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This "owlie" has just the right amount of pieces to make the project interesting, but still quick and easy.  It requires only straight machine stitching and just a touch of hand stitching. You prepare the fusible facial features and feet in advance. I include 3 shape options for the pupils - heart, round, and pac-man.

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The patterns are printed onto cardstock, and traced onto the fabric.  For little fingers, this is much more accurate (and less frustrating) than pinning and cutting around a pattern.  

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If possible, get the parents to stay for the fun.  Adult helpers make the process so much easier and more efficient.  Also, since you are dealing with sharp implements and a hot iron, it is good to have the extra supervision.

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After the first few piecing steps, the kids are amazingly independent.

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All of the stitching steps use a 1/4" seam allowance, so the kids just align the edge of the foot with the fabric edges and "steer" the fabric through the sewing machine.

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Here is a group shot of our groups' owls.  Didn't the kids do an awesome job?  This project is great for boys and girls alike.  Our 2nd to 5th graders were able to complete the owls in about an hour and a half, with minimal adult support.  We even had a 4 year old little sister participate, and even though she needed more help than the older kids, she was very engaged in the process.

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This is a great project to do with just one child, as well.  After our sewing party, Louis went on to make an owl for his teacher.  You and your child could even make several owls assembly-line style, and check off lots of gifts on your list.  This will give your child sewing skills that will last a lifetime, and the opportunity to feel the joy of giving handmade gifts from the heart.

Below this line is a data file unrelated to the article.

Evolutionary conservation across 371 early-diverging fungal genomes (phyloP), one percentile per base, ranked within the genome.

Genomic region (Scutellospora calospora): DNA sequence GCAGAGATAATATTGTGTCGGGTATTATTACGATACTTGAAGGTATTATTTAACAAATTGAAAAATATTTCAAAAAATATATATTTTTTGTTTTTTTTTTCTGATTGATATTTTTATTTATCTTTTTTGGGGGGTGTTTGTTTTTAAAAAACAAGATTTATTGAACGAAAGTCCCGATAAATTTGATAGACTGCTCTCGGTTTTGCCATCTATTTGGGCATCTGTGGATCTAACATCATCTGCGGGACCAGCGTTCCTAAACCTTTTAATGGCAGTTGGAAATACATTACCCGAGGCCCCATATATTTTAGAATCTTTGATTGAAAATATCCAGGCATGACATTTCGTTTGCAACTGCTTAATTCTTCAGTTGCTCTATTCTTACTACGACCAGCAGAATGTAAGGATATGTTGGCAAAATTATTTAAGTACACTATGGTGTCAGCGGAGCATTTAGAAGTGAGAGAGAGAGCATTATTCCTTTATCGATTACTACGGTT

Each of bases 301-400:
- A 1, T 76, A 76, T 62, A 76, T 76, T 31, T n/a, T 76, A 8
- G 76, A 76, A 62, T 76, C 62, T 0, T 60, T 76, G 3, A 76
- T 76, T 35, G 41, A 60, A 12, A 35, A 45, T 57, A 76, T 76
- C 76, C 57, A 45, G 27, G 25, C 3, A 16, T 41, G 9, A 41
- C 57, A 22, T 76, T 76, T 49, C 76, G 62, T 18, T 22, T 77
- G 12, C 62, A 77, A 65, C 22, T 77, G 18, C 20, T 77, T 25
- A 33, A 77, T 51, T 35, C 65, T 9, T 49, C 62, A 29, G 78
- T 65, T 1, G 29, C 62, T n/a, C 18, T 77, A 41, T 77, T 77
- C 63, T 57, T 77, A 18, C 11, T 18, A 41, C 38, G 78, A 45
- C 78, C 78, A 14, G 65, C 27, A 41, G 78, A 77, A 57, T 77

Wednesday, December 4, 2013

Blog Tour and Giveaway...Quilting ISN'T Funny!

Quilting Isn't funny is a collection of articles, insights, and random musings by Megan Dougherty.  I can't even begin to describe the hilarity of the contents, so I will just copy and paste from Amazon:

Book Description
Publication Date: November 10, 2013

Quick! There’s a horde of brain-eating zombies headed your way: you only have an acrylic ruler, some safety pins, and a bias tape machine. What do you do?

And, hey, zombies aren’t the only scary things quilters have to deal with. What happens when your teenager discovers your stash? What are your rights when you get arrested by the Quilt Police? Do you know how to tell which urban legends of quilting are based in fact? What should a quilter’s insurance policy actually cover? And what did the Buddha have to say about all this?

Quilting Isn’t Funny is a collection of hysterical essays by the inimitable creator of the Bitchy Stitcher blog, Megan Dougherty. This is quilting humor with a sharp edge, pieced together from wit, snark, and a little bit of satire. Turns out, quilting is funny. No, make that freakin’ hilarious.

I was first "exposed" to Megan on vacation a couple years ago.  I had spent way too much money on magazines for pool reading, and had a good mix of sewing and trashy celebrity gossip.  Megan's article in Quilter's Home had me laughing hysterically, disrupting other sunbathers.  Granted, it was very hot, and I had downed a margarita...but this was funny, funny stuff.  After reading about Megan in the Contributors section, I decided to stalk her blog and follow her on Facebook.  Even though calls herself the Bitchy Stitcher, she is actually very nice (I got to hang out with her at Quilt Market, and she didn't scowl or hiss like one would expect).

In addition to quilting and writing humor articles, she is a mom and creator of the annual Shirtless Man and Spicy Burrito Calendar.  Her book is a round-up of her very best articles, plus some great new, never-seen-before content.  You can read more about it here:


As someone who is on the fringe of the quilting world, this book gave me great insight into the minds and lives of die-hard, traditional quilters.  I know I've met them at shows and quilt shops, but I can't say I've gotten to know any of them all that well.  Sure we use the same tools and hoard the same fabrics, but they are a different bunch for sure, and they don't take to outsiders quickly.  It takes many years to be truly become one of them.  Then there are the young, hip modern quilters...Megan knows all about them too.  In fact, she gives the best definition of Modern Quilting EVER in her glossary.

This book would make the perfect gift for anyone who loves to sew and laugh!  Buy it for yourself, even.  I can't tell you how much I enjoyed tuning out my family and indulging in this read.  You can buy the book directly from Megan in paper or PDF format (see the link above), or from Amazon in paperback or Kindle format. OR - you can WIN a copy by leaving a comment about quilting...is it funny, or not?  Or just say something silly about sewing in general.  I'll choose a winner (randomly, because that is how I roll) on Wednesday, December 11th.

You can also win the book from one of the other fabulous bloggers on Megan's book tour: